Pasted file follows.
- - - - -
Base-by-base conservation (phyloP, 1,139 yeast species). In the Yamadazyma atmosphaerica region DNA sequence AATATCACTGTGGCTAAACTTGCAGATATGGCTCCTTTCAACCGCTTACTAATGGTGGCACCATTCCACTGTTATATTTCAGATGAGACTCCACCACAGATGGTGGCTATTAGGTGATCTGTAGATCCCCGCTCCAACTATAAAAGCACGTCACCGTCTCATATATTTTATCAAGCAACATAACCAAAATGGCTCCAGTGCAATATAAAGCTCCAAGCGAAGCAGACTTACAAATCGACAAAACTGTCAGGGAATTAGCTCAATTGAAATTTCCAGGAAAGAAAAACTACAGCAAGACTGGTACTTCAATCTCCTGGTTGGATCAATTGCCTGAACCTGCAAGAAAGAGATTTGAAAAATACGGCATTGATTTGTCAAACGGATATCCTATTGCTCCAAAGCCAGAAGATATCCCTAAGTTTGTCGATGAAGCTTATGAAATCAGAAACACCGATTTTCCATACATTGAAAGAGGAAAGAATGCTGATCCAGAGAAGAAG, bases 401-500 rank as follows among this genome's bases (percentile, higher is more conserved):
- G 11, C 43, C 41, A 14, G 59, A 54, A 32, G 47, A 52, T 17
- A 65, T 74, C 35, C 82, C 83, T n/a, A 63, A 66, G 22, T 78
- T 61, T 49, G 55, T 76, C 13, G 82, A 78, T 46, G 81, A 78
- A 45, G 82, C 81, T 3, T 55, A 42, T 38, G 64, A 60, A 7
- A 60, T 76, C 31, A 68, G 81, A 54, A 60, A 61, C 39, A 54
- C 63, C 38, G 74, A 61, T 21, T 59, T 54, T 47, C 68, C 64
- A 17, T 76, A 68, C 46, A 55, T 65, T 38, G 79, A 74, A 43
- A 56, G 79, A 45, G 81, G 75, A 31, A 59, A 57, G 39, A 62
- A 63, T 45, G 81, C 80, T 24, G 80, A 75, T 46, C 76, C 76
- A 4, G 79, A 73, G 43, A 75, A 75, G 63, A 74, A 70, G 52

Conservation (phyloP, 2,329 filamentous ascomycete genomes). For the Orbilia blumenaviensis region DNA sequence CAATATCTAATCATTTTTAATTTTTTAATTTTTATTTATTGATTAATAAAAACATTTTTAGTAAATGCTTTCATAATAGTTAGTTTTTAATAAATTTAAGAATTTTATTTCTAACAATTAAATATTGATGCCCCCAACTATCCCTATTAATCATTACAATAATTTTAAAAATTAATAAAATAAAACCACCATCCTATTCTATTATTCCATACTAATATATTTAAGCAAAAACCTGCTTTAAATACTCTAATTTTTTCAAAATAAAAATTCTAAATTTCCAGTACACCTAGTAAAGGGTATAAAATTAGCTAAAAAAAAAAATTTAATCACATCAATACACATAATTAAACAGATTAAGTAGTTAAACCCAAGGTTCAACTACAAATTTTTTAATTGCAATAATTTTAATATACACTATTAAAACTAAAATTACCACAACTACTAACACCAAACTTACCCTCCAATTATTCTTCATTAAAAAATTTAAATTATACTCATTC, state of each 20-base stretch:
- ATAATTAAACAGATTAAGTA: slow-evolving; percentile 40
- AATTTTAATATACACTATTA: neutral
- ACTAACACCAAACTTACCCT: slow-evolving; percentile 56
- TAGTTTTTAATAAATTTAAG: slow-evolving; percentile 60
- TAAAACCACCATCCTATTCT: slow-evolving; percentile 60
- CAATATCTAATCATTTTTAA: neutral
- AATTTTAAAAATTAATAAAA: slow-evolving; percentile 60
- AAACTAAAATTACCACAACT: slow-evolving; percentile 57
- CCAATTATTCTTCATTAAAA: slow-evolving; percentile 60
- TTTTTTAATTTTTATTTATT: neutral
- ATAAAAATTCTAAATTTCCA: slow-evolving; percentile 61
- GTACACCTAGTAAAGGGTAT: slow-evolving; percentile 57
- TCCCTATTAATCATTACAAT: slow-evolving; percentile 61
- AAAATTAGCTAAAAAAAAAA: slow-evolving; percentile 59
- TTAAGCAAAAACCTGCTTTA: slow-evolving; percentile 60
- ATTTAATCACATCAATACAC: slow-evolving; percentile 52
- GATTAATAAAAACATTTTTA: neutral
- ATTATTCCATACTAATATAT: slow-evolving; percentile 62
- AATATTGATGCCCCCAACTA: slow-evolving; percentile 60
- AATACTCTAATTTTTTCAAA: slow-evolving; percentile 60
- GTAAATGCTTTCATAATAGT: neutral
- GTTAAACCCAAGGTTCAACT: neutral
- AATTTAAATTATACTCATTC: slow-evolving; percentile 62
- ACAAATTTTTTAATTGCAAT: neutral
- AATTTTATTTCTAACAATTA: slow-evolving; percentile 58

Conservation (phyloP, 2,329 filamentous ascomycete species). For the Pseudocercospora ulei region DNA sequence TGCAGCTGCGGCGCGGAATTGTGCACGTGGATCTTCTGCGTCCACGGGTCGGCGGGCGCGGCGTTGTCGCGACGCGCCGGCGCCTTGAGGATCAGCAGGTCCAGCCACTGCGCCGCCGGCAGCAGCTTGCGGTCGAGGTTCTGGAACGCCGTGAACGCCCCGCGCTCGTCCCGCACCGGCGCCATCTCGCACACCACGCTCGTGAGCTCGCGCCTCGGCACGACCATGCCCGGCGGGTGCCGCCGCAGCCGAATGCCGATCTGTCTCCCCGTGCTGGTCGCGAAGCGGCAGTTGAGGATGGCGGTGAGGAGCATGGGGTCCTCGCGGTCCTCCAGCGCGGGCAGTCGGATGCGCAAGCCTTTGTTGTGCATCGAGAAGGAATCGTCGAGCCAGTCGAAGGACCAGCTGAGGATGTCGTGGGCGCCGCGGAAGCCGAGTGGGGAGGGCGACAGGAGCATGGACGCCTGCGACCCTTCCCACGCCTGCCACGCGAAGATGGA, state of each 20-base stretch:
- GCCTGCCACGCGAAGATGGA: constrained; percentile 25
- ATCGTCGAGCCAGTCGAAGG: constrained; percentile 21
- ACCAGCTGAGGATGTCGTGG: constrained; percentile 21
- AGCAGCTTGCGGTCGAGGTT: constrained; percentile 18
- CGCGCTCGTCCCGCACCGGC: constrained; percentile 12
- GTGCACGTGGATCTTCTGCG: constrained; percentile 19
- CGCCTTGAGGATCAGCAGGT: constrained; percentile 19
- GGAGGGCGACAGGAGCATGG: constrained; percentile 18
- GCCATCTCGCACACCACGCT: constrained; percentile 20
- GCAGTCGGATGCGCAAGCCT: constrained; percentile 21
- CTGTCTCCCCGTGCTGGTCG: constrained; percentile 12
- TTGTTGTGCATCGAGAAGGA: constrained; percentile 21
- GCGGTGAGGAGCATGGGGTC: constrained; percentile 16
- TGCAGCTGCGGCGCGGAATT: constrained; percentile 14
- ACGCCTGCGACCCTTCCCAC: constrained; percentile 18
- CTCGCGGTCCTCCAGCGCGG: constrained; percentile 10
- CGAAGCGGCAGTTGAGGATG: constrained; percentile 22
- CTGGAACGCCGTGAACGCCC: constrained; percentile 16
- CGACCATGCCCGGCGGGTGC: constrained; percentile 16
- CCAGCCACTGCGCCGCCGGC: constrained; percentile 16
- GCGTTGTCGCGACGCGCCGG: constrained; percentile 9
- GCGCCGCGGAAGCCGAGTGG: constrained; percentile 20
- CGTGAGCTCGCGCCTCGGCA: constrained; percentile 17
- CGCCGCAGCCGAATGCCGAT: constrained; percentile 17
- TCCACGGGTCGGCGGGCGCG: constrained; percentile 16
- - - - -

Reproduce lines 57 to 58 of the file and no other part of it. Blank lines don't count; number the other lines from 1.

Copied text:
- CGACCATGCCCGGCGGGTGC: constrained; percentile 16
- CCAGCCACTGCGCCGCCGGC: constrained; percentile 16